Anhidrosis

Discussion in 'Miniature Horse Forum' started by WhooptyDoo, Jul 18, 2019.

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  1. Jul 18, 2019 #1

    WhooptyDoo

    WhooptyDoo

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    My old guy is a nonsweater. We have not gotten an official diagnosis from the vet yet, but will be getting one in 2 weeks when he gets his teeth floated. He is not on any medications and is otherwise healthy. He eats a mix of Triple Crown Senior and oats and is on timothy/alfalfa pellets (can't chew hay). The only thing I add to his feed is Strongid CX2.

    Currently he has a fan and all exercise has stopped. I can not hose him down in during the day because of work. Any suggestions on how to help him out? I read that dark beer can help. I've thought about giving him OneAC, but am not too sure if it would be safe without go ahead from the vet.

    He is drinking more than enough and is not dehydrated. Should I start a daily electrolyte also, just in-case he has some sort of minor imbalance? If so what would you suggest a paste or powder?
     
  2. Jul 18, 2019 #2

    Cayuse

    Cayuse

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    I have used One AC on two of mine. One stopped sweating from a reaction to an antihistamine and the other just doesn't sweat enough. The One AC along with about a half teaspoon of table salt got them sweating.
    The salt seemed to give the One AC a little boost, I noticed more sweat when I added it.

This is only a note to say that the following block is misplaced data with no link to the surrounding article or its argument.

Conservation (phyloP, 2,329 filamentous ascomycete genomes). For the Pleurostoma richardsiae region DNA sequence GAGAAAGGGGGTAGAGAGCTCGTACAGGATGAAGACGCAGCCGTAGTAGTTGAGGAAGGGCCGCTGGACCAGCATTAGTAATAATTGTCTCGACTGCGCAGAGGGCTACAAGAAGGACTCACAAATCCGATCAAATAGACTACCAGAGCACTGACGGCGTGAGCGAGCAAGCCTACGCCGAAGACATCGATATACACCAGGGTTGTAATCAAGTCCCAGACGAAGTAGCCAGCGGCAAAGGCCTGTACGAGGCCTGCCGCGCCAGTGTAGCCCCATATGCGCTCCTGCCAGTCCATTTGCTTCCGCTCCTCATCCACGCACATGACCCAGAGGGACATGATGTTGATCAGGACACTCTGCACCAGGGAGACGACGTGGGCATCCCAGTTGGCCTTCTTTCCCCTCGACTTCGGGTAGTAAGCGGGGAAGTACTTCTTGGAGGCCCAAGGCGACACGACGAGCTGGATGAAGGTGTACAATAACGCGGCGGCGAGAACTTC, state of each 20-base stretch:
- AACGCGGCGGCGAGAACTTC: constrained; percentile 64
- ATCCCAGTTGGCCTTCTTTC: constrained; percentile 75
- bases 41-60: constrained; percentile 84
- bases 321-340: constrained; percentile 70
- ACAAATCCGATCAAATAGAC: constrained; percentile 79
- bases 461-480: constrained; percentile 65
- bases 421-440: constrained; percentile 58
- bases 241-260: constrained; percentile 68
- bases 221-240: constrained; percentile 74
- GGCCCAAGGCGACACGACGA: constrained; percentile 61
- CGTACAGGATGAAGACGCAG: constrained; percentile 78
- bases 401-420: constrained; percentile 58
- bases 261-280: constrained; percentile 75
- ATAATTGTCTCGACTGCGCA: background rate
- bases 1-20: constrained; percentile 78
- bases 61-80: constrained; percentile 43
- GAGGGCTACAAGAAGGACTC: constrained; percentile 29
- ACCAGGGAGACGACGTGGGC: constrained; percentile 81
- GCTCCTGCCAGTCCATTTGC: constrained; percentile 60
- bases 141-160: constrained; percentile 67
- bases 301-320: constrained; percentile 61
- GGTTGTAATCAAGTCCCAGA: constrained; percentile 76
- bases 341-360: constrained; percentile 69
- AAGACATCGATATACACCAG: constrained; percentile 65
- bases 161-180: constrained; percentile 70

If you can, I would run it by the vet and see if it is OK to start it now and not wait two weeks, it takes a little while for it to start working (IIRC it took a week, maybe two to see some results).
    How old is your guy? Sometimes metabolic issues can create problems in their ability to regulate their "thermostat" and temperature extremes can be a challenge.
    Hope you get your little guy straightened out soon!
     
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  3. Jul 19, 2019 #3

    madmax

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    A few years ago I had 3 yr old pinto mare with large areas of white that stopped sweating. The vet told me to offer her a half tsp of salt and a half tsp of baking soda to an eight quart bucket of water daily as an electrolyte if I desired to. But his treatment was for me to hose her down and while wet to use a rubber curry comb and scrub her neck and body firmly with it, he believed the sweat glands needed to be activated and do this daily while she did not sweat. Sounds a little goofy I know, but I did it and she did eventually began to sweat and never stopped sweating again. I would be interested to hear your vet's opinion, whether he laughs or what.:eek:
    By the way, I have used electrolytes "apple a day" that is a powder, I have diluted it in water and given in the mouth with a syringe (no needle!) often on sick horses or colicky ones it has given them a boost, or a sprinkle on their feed when it is 100 degrees here, which is what I am having here now, all of us humans and critters are in a natural sauna.
     
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  4. Jul 20, 2019 #4

    plaid mare

    plaid mare

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    This post is a good example of why I joined this forum. I have never heard of horses having issues with sweating before. It's amazing to me what you don't know, about what you don't know! I wonder if this affects mini's more frequently than standard size breeds? Also my mini is on an antihistamine regimen, so I will be on the lookout for this issue. Thank-you!